Study Says Disinfectants Could Be Making Kids Overweight
According to a new study, multi-surface cleaners and other commonly used disinfectants could be making children overweight by altering the bacteria found in their guts. Fox 5 Las Vegas reported that the study, published Monday in the Canadian Medical Association Journal, found infants living in households where antimicrobial disinfectants are used at least weekly were twice as likely to have higher levels of the bacteria Lachnospiraceae at ages 3 to 4 months than children whose homes did not frequently use disinfectants.
When the children with higher levels of bacteria were three years old, their body mass index (BMI) was higher than children who do not live in homes that frequently use disinfectants, the study said.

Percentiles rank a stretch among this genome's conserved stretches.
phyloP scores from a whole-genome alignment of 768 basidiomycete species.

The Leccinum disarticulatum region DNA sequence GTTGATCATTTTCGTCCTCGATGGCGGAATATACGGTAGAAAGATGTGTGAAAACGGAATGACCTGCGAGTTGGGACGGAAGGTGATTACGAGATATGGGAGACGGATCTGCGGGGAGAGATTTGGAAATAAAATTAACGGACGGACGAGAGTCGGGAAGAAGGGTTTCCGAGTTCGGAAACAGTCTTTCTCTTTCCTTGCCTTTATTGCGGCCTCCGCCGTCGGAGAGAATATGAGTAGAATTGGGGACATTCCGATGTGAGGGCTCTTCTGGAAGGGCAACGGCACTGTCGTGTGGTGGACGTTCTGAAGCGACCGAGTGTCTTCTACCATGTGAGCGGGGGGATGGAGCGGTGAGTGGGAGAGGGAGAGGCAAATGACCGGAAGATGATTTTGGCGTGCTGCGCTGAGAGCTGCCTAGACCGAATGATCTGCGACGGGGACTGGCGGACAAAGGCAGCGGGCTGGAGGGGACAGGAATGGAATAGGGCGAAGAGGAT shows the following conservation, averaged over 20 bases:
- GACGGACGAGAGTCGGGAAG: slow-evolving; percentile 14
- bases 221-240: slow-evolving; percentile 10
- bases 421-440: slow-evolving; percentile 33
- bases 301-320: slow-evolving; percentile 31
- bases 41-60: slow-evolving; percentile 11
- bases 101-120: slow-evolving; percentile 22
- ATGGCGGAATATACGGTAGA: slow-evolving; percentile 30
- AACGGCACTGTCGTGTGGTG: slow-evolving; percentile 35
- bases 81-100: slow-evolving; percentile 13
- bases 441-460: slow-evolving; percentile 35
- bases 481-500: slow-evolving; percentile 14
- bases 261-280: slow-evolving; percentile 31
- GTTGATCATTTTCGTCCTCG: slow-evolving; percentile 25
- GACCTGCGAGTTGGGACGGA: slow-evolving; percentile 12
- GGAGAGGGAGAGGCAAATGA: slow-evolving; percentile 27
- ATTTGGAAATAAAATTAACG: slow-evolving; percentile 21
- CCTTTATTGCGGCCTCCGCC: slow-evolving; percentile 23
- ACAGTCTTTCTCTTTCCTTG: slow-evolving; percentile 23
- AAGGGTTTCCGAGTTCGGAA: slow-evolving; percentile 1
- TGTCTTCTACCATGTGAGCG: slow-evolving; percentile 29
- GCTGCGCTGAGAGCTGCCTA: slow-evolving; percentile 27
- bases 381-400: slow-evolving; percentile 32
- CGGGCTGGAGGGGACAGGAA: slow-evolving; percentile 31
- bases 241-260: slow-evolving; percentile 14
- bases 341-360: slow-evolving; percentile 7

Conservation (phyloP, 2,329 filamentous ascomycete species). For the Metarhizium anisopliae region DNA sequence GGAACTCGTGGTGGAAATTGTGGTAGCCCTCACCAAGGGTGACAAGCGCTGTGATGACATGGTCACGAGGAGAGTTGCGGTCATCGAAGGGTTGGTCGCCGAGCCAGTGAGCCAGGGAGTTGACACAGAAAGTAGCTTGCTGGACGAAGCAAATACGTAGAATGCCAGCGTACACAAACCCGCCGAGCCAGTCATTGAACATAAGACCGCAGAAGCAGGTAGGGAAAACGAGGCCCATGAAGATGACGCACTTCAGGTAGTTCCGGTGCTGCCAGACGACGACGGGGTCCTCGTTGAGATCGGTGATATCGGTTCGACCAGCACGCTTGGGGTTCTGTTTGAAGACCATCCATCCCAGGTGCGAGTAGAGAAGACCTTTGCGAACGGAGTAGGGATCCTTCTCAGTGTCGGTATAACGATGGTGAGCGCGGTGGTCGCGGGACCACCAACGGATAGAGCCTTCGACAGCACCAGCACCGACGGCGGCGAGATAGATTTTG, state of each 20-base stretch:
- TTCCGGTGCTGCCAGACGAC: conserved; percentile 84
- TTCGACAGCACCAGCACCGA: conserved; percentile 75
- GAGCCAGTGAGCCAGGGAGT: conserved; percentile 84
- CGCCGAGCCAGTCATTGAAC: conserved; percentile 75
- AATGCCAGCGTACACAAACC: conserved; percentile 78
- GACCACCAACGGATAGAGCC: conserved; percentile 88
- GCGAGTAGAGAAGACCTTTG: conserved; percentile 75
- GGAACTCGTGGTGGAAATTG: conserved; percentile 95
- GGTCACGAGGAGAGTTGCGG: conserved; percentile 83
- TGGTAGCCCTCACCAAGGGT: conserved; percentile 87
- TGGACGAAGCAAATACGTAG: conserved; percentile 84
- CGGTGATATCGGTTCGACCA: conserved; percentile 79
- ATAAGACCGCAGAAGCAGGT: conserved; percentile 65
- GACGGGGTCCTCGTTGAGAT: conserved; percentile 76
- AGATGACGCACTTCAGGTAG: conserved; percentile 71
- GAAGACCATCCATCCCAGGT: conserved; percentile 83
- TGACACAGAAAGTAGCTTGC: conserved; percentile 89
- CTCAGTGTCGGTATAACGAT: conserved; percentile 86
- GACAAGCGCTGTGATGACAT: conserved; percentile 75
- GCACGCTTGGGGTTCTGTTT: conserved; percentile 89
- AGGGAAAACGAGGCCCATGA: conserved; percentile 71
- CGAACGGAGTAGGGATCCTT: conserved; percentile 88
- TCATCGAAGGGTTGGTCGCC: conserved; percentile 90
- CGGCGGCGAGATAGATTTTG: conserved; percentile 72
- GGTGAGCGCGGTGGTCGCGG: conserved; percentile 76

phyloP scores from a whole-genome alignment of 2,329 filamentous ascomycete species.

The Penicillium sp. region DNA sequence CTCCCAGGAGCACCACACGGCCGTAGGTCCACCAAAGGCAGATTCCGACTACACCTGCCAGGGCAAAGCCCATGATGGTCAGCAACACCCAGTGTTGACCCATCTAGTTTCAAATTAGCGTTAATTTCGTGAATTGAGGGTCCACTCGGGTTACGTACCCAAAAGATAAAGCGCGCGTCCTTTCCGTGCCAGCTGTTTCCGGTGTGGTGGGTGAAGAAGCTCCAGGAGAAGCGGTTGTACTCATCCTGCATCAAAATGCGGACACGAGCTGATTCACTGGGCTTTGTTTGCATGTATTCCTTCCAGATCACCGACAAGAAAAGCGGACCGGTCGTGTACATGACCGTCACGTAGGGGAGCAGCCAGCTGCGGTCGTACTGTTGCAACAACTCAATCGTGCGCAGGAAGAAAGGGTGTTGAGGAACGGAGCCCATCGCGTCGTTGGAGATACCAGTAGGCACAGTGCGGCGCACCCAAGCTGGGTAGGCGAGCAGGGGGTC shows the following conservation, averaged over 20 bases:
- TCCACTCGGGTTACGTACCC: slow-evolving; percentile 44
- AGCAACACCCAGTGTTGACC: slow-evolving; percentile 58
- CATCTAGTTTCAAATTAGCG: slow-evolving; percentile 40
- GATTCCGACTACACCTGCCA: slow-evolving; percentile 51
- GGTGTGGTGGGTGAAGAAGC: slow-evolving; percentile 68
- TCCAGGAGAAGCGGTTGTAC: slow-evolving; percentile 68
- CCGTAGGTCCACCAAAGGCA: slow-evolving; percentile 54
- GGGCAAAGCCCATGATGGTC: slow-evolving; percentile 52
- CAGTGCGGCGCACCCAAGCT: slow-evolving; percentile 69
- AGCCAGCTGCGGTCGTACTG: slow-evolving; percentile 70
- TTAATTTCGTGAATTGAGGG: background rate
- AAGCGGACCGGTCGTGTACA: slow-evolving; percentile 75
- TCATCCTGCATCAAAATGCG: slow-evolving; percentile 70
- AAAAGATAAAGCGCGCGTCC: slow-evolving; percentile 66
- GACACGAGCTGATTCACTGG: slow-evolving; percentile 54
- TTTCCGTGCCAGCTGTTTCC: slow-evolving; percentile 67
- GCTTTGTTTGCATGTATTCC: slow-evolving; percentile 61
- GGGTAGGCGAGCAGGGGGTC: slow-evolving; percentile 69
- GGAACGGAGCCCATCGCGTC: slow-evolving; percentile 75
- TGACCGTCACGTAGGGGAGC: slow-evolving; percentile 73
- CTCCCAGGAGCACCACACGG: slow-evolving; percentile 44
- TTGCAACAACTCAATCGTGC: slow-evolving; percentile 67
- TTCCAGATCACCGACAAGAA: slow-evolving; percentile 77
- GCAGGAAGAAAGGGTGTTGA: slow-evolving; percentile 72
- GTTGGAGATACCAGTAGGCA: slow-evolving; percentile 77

The bacteria Lachnospiraceae are a normal component of digestive bacteria. Higher Lachnospiraceae levels have been associated with higher body fat and insulin resistance, say reports,
While the researchers found an increase in Lachnospiraceae with more frequent cleaning with disinfectants, they did not see the same association with washing detergents without the bacteria-killing ingredients.
In a published comment, Moira Differding and Noel Mueller, both of the Department of Epidemiology at Johns Hopkins Bloomberg School of Public Health in Baltimore, wrote that the study results were "biologically plausible" because the bacteria that we are exposed to during infancy both educates our immune system and programs the metabolic system.
The study also found that babies living in households that used eco-friendly cleaners had different microbiota and were less likely to be overweight as toddlers. Yet, an analysis of the data did not show that this altered bacterial community was linked to the reduced obesity risk in the children, the article said.
Read the full article here.
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